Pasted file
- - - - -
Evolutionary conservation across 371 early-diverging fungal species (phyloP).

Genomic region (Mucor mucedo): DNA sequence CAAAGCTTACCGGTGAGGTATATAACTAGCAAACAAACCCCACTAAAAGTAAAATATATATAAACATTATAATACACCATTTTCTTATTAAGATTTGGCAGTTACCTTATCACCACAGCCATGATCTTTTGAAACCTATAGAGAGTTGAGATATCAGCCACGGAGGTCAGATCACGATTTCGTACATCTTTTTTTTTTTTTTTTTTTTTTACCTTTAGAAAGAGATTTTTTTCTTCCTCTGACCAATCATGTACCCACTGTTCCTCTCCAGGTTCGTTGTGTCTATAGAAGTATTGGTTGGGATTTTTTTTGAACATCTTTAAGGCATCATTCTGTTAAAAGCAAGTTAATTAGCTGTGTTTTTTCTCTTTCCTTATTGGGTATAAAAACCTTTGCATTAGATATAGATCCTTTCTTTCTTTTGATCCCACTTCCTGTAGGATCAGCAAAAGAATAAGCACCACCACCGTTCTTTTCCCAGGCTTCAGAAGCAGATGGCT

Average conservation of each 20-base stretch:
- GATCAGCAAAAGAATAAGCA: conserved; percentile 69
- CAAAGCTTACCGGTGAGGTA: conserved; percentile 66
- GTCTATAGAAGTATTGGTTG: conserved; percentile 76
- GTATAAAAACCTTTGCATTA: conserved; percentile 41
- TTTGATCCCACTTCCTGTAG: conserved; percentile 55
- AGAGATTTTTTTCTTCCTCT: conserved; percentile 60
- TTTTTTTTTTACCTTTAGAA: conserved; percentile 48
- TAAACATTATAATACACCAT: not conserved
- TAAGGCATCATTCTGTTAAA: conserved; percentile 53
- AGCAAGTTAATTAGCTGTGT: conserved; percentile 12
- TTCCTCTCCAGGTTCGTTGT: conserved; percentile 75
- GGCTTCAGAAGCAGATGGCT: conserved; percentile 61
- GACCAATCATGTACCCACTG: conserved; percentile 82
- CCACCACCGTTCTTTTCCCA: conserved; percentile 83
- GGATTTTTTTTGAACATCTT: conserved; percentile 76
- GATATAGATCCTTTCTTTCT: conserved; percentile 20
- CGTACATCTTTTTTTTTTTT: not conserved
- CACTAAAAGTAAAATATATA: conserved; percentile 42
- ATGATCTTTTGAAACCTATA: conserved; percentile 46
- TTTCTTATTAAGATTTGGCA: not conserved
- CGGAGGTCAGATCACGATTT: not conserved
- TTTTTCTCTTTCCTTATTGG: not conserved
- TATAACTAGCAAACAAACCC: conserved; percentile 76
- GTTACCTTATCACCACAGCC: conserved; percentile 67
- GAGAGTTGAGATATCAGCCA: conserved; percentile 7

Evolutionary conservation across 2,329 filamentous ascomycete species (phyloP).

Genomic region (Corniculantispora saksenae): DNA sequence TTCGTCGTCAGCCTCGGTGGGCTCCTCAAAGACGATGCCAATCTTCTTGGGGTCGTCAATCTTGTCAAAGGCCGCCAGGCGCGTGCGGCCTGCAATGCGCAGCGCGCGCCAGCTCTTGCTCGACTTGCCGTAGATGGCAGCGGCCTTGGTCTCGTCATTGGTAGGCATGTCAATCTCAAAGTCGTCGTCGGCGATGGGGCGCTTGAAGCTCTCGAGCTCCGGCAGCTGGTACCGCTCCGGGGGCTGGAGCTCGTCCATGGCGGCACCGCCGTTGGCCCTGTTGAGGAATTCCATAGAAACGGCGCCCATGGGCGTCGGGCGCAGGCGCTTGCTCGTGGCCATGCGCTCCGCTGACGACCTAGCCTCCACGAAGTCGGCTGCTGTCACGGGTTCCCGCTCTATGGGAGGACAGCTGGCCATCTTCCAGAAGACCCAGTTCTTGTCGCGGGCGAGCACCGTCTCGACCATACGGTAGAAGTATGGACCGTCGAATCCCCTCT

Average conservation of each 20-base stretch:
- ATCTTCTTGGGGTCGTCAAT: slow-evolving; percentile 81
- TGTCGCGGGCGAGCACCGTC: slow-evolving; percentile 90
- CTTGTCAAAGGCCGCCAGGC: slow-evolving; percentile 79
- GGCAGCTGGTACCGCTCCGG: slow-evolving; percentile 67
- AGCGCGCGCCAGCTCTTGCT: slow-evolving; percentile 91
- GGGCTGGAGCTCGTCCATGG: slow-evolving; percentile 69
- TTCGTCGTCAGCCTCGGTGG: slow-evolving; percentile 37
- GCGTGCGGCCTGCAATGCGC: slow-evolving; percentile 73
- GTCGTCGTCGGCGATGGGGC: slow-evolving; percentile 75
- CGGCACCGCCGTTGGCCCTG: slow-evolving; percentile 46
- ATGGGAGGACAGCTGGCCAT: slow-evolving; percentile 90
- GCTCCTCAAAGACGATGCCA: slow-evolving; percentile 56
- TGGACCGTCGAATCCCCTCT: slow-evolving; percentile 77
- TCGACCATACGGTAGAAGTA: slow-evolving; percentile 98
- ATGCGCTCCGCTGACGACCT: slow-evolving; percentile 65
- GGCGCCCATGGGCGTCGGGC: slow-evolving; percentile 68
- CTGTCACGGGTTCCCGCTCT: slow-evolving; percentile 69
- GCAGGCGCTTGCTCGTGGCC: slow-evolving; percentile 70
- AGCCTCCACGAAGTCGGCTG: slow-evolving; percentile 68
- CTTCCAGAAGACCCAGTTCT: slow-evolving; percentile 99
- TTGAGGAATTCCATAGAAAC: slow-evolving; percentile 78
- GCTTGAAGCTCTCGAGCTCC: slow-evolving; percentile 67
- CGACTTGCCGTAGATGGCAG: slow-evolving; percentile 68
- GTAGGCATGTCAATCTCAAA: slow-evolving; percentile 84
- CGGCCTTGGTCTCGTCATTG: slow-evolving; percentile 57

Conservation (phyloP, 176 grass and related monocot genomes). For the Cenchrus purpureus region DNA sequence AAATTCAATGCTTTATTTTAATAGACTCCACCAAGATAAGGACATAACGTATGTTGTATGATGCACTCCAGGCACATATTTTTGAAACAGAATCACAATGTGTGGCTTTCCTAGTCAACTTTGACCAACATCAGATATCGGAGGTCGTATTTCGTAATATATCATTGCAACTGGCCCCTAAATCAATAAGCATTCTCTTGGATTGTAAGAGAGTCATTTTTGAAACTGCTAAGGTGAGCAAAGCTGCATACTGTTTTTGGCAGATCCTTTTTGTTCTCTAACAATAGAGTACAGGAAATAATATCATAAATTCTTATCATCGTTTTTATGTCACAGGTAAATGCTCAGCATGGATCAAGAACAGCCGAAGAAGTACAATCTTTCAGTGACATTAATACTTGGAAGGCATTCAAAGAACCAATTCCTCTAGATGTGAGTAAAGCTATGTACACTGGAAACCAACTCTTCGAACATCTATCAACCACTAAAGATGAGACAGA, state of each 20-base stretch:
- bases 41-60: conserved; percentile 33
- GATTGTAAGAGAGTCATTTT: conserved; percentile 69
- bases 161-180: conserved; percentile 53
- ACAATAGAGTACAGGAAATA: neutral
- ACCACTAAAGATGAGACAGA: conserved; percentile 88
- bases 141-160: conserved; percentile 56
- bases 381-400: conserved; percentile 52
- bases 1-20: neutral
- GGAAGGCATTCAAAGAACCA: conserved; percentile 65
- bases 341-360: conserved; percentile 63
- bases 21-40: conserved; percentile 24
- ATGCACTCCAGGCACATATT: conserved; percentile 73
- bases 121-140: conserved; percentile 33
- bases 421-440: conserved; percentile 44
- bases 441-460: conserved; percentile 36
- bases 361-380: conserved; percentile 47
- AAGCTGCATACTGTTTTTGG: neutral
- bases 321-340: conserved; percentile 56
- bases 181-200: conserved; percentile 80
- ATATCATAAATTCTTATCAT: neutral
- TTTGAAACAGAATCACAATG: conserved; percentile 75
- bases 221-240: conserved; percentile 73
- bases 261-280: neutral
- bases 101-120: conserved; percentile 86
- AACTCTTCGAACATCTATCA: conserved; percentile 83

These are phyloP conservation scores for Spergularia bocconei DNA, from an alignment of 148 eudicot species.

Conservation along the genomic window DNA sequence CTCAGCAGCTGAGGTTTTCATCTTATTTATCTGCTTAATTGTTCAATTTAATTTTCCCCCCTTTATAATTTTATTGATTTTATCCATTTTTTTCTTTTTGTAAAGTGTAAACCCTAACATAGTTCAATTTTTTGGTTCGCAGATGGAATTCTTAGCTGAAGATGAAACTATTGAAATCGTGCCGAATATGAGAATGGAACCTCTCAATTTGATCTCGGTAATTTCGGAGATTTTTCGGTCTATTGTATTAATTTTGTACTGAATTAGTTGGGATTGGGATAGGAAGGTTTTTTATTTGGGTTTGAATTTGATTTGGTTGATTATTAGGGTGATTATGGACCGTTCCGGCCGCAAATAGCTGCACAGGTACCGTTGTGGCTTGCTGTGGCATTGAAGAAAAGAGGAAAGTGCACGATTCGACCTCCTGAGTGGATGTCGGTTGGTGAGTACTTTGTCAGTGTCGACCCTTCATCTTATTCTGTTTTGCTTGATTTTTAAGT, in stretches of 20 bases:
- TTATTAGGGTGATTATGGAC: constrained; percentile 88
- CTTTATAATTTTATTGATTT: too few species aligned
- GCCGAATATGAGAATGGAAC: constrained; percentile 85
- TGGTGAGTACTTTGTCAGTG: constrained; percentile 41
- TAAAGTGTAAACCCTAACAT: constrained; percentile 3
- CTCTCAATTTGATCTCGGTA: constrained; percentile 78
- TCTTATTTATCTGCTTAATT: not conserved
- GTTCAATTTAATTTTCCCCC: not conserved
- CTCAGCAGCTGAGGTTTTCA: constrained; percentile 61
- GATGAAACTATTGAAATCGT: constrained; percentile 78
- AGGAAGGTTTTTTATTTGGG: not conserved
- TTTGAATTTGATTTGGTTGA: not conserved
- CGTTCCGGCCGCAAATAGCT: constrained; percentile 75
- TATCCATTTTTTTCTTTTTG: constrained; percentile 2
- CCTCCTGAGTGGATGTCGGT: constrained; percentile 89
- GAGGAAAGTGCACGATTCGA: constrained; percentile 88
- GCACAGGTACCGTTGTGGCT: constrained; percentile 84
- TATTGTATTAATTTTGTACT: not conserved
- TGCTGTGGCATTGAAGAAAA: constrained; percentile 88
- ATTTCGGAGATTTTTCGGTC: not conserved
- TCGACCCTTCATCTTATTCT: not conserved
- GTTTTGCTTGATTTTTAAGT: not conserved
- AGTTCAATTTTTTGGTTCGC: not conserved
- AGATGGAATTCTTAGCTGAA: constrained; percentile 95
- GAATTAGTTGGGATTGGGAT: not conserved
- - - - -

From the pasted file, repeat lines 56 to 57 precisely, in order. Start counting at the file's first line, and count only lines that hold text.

- CGGCCTTGGTCTCGTCATTG: slow-evolving; percentile 57

Conservation (phyloP, 176 grass and related monocot genomes). For the Cenchrus purpureus region DNA sequence AAATTCAATGCTTTATTTTAATAGACTCCACCAAGATAAGGACATAACGTATGTTGTATGATGCACTCCAGGCACATATTTTTGAAACAGAATCACAATGTGTGGCTTTCCTAGTCAACTTTGACCAACATCAGATATCGGAGGTCGTATTTCGTAATATATCATTGCAACTGGCCCCTAAATCAATAAGCATTCTCTTGGATTGTAAGAGAGTCATTTTTGAAACTGCTAAGGTGAGCAAAGCTGCATACTGTTTTTGGCAGATCCTTTTTGTTCTCTAACAATAGAGTACAGGAAATAATATCATAAATTCTTATCATCGTTTTTATGTCACAGGTAAATGCTCAGCATGGATCAAGAACAGCCGAAGAAGTACAATCTTTCAGTGACATTAATACTTGGAAGGCATTCAAAGAACCAATTCCTCTAGATGTGAGTAAAGCTATGTACACTGGAAACCAACTCTTCGAACATCTATCAACCACTAAAGATGAGACAGA, state of each 20-base stretch: